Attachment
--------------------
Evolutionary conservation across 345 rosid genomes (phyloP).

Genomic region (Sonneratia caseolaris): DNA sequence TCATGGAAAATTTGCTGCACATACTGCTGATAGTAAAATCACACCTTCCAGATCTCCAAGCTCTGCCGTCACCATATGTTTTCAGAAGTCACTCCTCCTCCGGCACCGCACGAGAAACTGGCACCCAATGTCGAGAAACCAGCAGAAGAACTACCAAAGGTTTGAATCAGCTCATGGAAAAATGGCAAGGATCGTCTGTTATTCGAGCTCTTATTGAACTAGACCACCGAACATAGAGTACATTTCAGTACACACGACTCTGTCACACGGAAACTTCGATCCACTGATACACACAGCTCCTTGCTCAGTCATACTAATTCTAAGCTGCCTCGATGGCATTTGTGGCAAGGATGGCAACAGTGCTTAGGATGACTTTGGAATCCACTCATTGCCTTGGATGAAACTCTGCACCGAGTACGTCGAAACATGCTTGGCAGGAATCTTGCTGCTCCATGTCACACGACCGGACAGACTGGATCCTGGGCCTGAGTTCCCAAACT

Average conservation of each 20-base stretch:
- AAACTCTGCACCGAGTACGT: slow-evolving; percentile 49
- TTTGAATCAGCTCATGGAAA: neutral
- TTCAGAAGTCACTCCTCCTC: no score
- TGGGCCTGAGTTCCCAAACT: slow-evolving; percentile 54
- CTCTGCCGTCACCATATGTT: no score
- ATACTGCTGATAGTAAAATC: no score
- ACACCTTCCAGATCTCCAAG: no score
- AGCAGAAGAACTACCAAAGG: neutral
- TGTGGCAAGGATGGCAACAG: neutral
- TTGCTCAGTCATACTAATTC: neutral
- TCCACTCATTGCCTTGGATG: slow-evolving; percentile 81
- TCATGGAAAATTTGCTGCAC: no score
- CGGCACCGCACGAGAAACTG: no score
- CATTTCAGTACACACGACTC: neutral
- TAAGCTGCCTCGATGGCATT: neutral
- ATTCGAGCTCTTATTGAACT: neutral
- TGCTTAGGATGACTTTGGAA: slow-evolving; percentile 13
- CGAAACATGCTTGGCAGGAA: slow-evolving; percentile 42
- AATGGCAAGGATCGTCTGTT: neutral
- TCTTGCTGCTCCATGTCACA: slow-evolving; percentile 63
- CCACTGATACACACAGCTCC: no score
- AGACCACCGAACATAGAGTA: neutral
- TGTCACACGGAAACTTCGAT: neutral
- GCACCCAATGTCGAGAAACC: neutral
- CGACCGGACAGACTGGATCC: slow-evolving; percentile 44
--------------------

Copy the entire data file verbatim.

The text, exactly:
Evolutionary conservation across 345 rosid genomes (phyloP).

Genomic region (Sonneratia caseolaris): DNA sequence TCATGGAAAATTTGCTGCACATACTGCTGATAGTAAAATCACACCTTCCAGATCTCCAAGCTCTGCCGTCACCATATGTTTTCAGAAGTCACTCCTCCTCCGGCACCGCACGAGAAACTGGCACCCAATGTCGAGAAACCAGCAGAAGAACTACCAAAGGTTTGAATCAGCTCATGGAAAAATGGCAAGGATCGTCTGTTATTCGAGCTCTTATTGAACTAGACCACCGAACATAGAGTACATTTCAGTACACACGACTCTGTCACACGGAAACTTCGATCCACTGATACACACAGCTCCTTGCTCAGTCATACTAATTCTAAGCTGCCTCGATGGCATTTGTGGCAAGGATGGCAACAGTGCTTAGGATGACTTTGGAATCCACTCATTGCCTTGGATGAAACTCTGCACCGAGTACGTCGAAACATGCTTGGCAGGAATCTTGCTGCTCCATGTCACACGACCGGACAGACTGGATCCTGGGCCTGAGTTCCCAAACT

Average conservation of each 20-base stretch:
- AAACTCTGCACCGAGTACGT: slow-evolving; percentile 49
- TTTGAATCAGCTCATGGAAA: neutral
- TTCAGAAGTCACTCCTCCTC: no score
- TGGGCCTGAGTTCCCAAACT: slow-evolving; percentile 54
- CTCTGCCGTCACCATATGTT: no score
- ATACTGCTGATAGTAAAATC: no score
- ACACCTTCCAGATCTCCAAG: no score
- AGCAGAAGAACTACCAAAGG: neutral
- TGTGGCAAGGATGGCAACAG: neutral
- TTGCTCAGTCATACTAATTC: neutral
- TCCACTCATTGCCTTGGATG: slow-evolving; percentile 81
- TCATGGAAAATTTGCTGCAC: no score
- CGGCACCGCACGAGAAACTG: no score
- CATTTCAGTACACACGACTC: neutral
- TAAGCTGCCTCGATGGCATT: neutral
- ATTCGAGCTCTTATTGAACT: neutral
- TGCTTAGGATGACTTTGGAA: slow-evolving; percentile 13
- CGAAACATGCTTGGCAGGAA: slow-evolving; percentile 42
- AATGGCAAGGATCGTCTGTT: neutral
- TCTTGCTGCTCCATGTCACA: slow-evolving; percentile 63
- CCACTGATACACACAGCTCC: no score
- AGACCACCGAACATAGAGTA: neutral
- TGTCACACGGAAACTTCGAT: neutral
- GCACCCAATGTCGAGAAACC: neutral
- CGACCGGACAGACTGGATCC: slow-evolving; percentile 44